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Malignant Hyperthermia: Colleagues of a Common Cause

Ramesh M. Singa MD, MHS; Cristina G. Pamaar MD
Department of Anesthesiology and Perioperative Medicine,
Saint Barnabas Medical Center, Livingston, NJ 07039

American and Filipino forces came together in Iloilo City, Philippines, on 8 January 2016. The group of healthcare professionals from the United States was led by Saint Barnabas Medical Center (Livingston, NJ) anesthesiologist and Marian Rose World Mission non-profit organization founder Dr. Cristina G. Pamaar. At the end of a week of medical and civic services in Iloilo, the group brought forth a symposium on malignant hyperthermia (MH) to their counterparts in the Philippines that Friday. The symposium was supported by the Malignant Hyperthermia Association of the United States (MHAUS) via educational materials and guidance of MHAUS President Dr. Henry Rosenberg. Dr. Pamaar commenced the event by addressing the crowd of 100 nurses, physicians, and students, in the auditorium at Saint Paul University. She described the significance of recognizing the life-threatening syndrome of MH and how the symposium’s tutorial components which would confer knowledge to save the lives of patients.

The first lecturer was Dr. Jonathon Smith, a practicing anesthesiologist from Alabama and previous resident of Dr. Pamaar. He presented a number of topics pertaining to MH, including signs and symptoms, causes, pathophysiology, diagnosis, prevention, and treatment. The second lecturer was Dr. Ramesh M. Singa, a resident in anesthesiology at Saint Barnabas Medical Center. He presented a mock MH drill, provided by MHAUS, and brought the audience’s attention to important elements during an MH episode, including changes in vital signs, coordinated teamwork to deliver care, and techniques of rapid dantrolene reconstitution.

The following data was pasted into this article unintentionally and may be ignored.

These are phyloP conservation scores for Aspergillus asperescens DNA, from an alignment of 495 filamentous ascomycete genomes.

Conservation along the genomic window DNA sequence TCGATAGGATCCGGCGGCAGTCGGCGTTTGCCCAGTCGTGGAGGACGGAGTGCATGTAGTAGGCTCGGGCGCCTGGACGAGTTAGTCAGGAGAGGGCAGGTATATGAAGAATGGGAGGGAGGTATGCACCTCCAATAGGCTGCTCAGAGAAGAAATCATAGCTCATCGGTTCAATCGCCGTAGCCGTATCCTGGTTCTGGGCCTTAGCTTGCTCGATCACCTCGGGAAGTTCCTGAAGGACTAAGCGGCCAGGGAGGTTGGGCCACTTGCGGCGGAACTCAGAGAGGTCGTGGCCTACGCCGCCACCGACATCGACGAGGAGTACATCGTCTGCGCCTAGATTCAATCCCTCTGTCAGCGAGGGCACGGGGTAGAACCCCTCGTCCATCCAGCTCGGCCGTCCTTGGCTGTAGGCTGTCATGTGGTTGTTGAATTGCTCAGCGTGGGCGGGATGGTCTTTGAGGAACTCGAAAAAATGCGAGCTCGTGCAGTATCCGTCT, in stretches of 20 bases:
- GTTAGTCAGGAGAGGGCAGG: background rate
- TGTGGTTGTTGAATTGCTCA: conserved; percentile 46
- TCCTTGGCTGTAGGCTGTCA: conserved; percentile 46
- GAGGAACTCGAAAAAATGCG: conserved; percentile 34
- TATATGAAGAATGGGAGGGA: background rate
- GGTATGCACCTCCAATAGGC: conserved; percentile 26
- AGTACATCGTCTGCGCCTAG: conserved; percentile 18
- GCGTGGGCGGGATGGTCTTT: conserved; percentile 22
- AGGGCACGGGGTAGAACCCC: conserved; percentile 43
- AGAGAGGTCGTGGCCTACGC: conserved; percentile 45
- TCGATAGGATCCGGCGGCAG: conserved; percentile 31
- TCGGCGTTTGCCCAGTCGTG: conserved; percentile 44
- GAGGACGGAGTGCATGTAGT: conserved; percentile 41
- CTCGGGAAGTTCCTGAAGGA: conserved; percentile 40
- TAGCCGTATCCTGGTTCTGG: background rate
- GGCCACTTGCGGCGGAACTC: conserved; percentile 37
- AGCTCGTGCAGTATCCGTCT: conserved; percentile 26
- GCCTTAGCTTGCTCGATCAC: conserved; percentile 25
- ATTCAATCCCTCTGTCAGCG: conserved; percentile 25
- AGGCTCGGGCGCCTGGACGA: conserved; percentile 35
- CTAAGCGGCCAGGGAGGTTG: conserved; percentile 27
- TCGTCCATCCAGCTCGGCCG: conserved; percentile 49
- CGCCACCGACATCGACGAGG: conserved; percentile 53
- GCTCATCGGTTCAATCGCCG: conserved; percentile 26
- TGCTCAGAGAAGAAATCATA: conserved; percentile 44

After the two lectures, the audience separated into smaller groups and was directed toward several MH tutorial stations. At one station, Dr. Sophonie Noel, an anesthesiology resident at Saint Barnabas Hospital, discussed a case report of MH occurring at the Saint Barnabas Ambulatory Care Center. At another station, Dr. Seema Kamisetti, a regional anesthesia fellow at Vanderbilt University, demonstrated the items of the MH tackle box donated to Iloilo medical community by the Marion Rose foundation, including dantrolene, furosemide, sodium bicarbonate, intravenous tubing, and other essentials for appropriate patient care. Three other stations comprised of interactive case scenarios with mannequins equipped with prompts that the small-group audience would choose from and the case moderator would provide the best recourse in the situation if a less effective answer was given. These stations were moderated by Dr. Pamaar; Dr. Christopher O’Mahoney, an anesthesiologist at Saint Barnabas Medical Center, Nina Weeks Bullard, a certified nurse anesthetist from Boston, and Athena Kerin, a certified nurse anesthetist; and Drs. Singa and Smith.

There was an incredible amount of enthusiasm during the entire symposium, easily recognized by the quantity and quality of questions asked by the audience. By the end of the day, smiling Pilipino faces gave hugs and took photos with their American counterparts. It was without a doubt that the diffusion of knowledge of MH throughout Iloilo and the rest of the Philippines will endure, helped by colleagues of a common cause.

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The mission of MHAUS is to promote optimum care and
scientific understanding of MH and related disorders.